Home Front inaugurates simulator for nonconventional attack

Israel preparing for a wide range of scenarios, including the possibility that Hizbullah will one day obtain chemical weapons.

The sirens blare through the building as another missile slams into Tel Aviv. Controllers start scanning the various screens installed on the wall to locate the site of the strike.
“It’s Kikar Rabin,” one officer yells out.
A moment later, sirens go off again and another rocket scores a direct hit – on the Bloomfield Stadium in Jaffa, as hundreds of people stand outside at ticket booths to purchase seats for the night’s upcoming soccer match.
After a few seconds a controller shouts that there is a chance one of the missiles was carrying a nonconventional warhead.
“It is probably chemical,” the officer says.
After a tense minute, a cloud is seen gathering in the air directly above the impact site and starting to turn east. The cloud is quickly identified as a chemical agent, unleashed from the missile’s warhead.
In the state’s 62 years of existence it has never been attacked by a chemical or biological missile, but the Home Front Command is not counting on that trend to continue.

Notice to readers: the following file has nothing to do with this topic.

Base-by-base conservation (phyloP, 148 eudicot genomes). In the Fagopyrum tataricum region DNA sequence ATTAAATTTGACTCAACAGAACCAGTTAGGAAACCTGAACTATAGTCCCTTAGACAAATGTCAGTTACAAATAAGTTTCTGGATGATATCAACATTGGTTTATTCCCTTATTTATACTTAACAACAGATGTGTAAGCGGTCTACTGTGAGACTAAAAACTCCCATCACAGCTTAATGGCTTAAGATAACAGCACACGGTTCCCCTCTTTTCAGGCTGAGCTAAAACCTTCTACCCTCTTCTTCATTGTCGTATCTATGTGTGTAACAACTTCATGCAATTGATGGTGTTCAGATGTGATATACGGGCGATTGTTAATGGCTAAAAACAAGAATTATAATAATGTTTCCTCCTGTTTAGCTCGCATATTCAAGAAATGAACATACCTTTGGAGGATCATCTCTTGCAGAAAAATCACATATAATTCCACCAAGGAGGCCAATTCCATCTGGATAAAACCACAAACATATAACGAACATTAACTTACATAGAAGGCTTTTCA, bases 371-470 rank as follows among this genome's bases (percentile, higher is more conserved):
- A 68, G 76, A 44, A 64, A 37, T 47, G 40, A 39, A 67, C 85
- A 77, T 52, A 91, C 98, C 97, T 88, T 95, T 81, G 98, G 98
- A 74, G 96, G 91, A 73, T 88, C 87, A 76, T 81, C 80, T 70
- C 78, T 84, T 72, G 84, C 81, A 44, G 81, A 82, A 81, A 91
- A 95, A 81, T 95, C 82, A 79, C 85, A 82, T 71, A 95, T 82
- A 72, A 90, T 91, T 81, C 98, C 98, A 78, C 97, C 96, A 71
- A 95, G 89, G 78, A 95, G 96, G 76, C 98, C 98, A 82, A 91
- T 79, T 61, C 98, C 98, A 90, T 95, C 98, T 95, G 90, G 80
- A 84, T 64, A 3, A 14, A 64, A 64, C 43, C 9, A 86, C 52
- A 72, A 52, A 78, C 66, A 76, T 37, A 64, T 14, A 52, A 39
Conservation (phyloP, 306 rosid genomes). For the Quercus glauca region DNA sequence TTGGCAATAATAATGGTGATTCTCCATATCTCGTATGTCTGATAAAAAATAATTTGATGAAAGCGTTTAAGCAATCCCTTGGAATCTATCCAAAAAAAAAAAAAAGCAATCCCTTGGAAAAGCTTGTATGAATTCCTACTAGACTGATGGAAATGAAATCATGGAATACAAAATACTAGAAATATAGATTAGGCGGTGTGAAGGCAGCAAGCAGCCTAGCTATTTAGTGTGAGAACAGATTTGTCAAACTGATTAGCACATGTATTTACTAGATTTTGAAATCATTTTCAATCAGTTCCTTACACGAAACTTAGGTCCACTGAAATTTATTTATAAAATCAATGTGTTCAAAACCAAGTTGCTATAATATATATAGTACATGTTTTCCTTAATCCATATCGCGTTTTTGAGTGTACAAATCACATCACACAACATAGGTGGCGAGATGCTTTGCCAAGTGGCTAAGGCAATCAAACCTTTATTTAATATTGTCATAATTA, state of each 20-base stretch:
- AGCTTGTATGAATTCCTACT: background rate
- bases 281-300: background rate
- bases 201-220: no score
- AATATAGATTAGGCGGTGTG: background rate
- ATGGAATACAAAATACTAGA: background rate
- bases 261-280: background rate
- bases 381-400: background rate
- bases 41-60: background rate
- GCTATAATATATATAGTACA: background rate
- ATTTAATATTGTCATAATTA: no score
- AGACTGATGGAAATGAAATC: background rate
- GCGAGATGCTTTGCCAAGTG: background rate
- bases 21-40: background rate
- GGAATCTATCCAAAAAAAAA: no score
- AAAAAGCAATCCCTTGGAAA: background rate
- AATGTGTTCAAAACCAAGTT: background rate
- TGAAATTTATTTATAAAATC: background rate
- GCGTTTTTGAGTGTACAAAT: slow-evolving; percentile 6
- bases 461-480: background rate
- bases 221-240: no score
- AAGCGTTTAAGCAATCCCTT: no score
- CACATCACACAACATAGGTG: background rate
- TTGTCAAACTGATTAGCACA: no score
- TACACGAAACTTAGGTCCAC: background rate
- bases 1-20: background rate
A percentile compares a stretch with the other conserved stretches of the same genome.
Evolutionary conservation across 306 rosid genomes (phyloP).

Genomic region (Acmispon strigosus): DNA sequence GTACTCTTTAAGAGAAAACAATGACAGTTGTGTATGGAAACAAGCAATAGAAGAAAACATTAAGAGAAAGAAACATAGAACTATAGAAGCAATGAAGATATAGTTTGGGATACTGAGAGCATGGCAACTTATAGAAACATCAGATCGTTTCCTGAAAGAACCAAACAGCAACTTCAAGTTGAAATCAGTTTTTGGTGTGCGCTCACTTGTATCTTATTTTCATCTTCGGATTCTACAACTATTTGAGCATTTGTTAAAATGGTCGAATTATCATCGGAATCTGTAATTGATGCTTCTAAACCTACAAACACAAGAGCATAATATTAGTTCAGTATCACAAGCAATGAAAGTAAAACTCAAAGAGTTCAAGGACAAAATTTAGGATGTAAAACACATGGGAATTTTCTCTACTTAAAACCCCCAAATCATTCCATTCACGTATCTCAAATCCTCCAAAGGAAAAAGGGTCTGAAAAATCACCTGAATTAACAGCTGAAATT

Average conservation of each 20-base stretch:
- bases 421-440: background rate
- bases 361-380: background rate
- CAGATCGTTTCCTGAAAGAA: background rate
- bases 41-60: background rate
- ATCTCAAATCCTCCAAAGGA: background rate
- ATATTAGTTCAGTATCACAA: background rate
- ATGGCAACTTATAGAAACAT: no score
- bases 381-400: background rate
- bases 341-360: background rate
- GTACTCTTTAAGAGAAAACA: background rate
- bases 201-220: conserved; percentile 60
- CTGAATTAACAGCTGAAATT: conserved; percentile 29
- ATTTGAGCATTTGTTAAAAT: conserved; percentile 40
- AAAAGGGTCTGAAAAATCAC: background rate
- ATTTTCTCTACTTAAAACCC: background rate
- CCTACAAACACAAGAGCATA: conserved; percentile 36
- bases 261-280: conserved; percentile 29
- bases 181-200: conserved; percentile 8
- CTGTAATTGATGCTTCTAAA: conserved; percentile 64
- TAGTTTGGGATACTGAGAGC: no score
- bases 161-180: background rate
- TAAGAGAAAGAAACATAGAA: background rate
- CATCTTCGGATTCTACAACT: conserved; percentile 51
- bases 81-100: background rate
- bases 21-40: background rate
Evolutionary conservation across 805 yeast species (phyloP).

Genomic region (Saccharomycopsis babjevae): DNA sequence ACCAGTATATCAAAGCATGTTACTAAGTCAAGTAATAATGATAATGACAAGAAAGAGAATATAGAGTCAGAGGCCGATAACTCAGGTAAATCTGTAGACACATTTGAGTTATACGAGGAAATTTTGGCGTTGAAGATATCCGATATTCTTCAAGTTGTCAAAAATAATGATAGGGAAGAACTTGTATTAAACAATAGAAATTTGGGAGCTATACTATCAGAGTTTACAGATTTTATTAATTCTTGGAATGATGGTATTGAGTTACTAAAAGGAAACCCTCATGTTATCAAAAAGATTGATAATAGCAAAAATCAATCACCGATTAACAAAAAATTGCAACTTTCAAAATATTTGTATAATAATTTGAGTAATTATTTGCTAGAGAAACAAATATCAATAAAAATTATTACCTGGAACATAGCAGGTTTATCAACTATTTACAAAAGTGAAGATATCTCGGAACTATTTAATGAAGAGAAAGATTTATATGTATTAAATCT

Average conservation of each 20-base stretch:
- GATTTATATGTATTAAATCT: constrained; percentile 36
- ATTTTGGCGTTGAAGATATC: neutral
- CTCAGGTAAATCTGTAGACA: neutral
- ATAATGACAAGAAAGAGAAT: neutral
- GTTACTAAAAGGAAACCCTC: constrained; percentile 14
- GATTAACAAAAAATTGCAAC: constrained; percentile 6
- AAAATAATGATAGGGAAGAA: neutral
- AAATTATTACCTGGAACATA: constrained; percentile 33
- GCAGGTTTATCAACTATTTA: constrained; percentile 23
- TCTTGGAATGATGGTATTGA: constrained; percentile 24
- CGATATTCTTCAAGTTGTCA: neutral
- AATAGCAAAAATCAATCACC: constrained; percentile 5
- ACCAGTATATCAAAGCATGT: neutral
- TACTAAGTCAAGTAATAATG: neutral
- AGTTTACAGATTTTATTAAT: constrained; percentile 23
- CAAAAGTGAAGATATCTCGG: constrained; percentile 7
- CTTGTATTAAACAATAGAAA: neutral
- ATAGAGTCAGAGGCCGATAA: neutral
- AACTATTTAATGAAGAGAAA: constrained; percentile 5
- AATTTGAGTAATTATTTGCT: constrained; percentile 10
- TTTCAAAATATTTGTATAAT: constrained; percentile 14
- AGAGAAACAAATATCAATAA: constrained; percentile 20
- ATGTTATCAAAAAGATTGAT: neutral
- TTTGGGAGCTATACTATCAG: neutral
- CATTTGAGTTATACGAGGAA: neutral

To that end, it is preparing for a wide range of scenarios, including the possibility that Hizbullah will one day obtain chemical weapons, senior officers said on Thursday.
Syria is believed to have an advanced chemical and biological weapons program, including sarin gas, mustard gas and the VX chemical warfare agent. It is also believed to have hundreds of long-range Scud missiles that are capable of carrying a chemical warhead.
To prepare for this possibility, the Home Front Command awarded Elbit Systems Ltd. a multimillion- shekel contract two years ago to build a state-of- the-art simulator to train commanders in dealing with the fallout from nonconventional attacks.
The training simulator is stationed at the Home Front Command headquarters near Ramle and includes 50 different substations for medical teams, intelligence, purification and other disciplines. On Thursday, the Home Front Command inaugurated the simulator and held its first large-scale exercise – simulating the scenario detailed above, among others – to train commanders how to respond to nonconventional missile attacks on Tel Aviv.
According to Lt.-Col. Nir Golkin, head of research and development in the Home Front Command, the simulator enables commanders to train for threats that are almost impossible to drill in the field. “It is extremely difficult to simulate a chemical missile attack in Tel Aviv,” he said. “On the simulator we can insert all of the different parameters and make it seem as real as possible. That way, we can test commanders in their ability to deal with the fallout and dispersion of the chemical agent.”
The simulator also enables the Home Front Command to review the results of the simulation immediately. “Take a chemical warhead, for example,” Golkin said. “A commander sees the cloud and needs to check the wind speed and direction, and announce to the public which area to stay away from. In the simulator, we can see if he made the right or wrong decision.”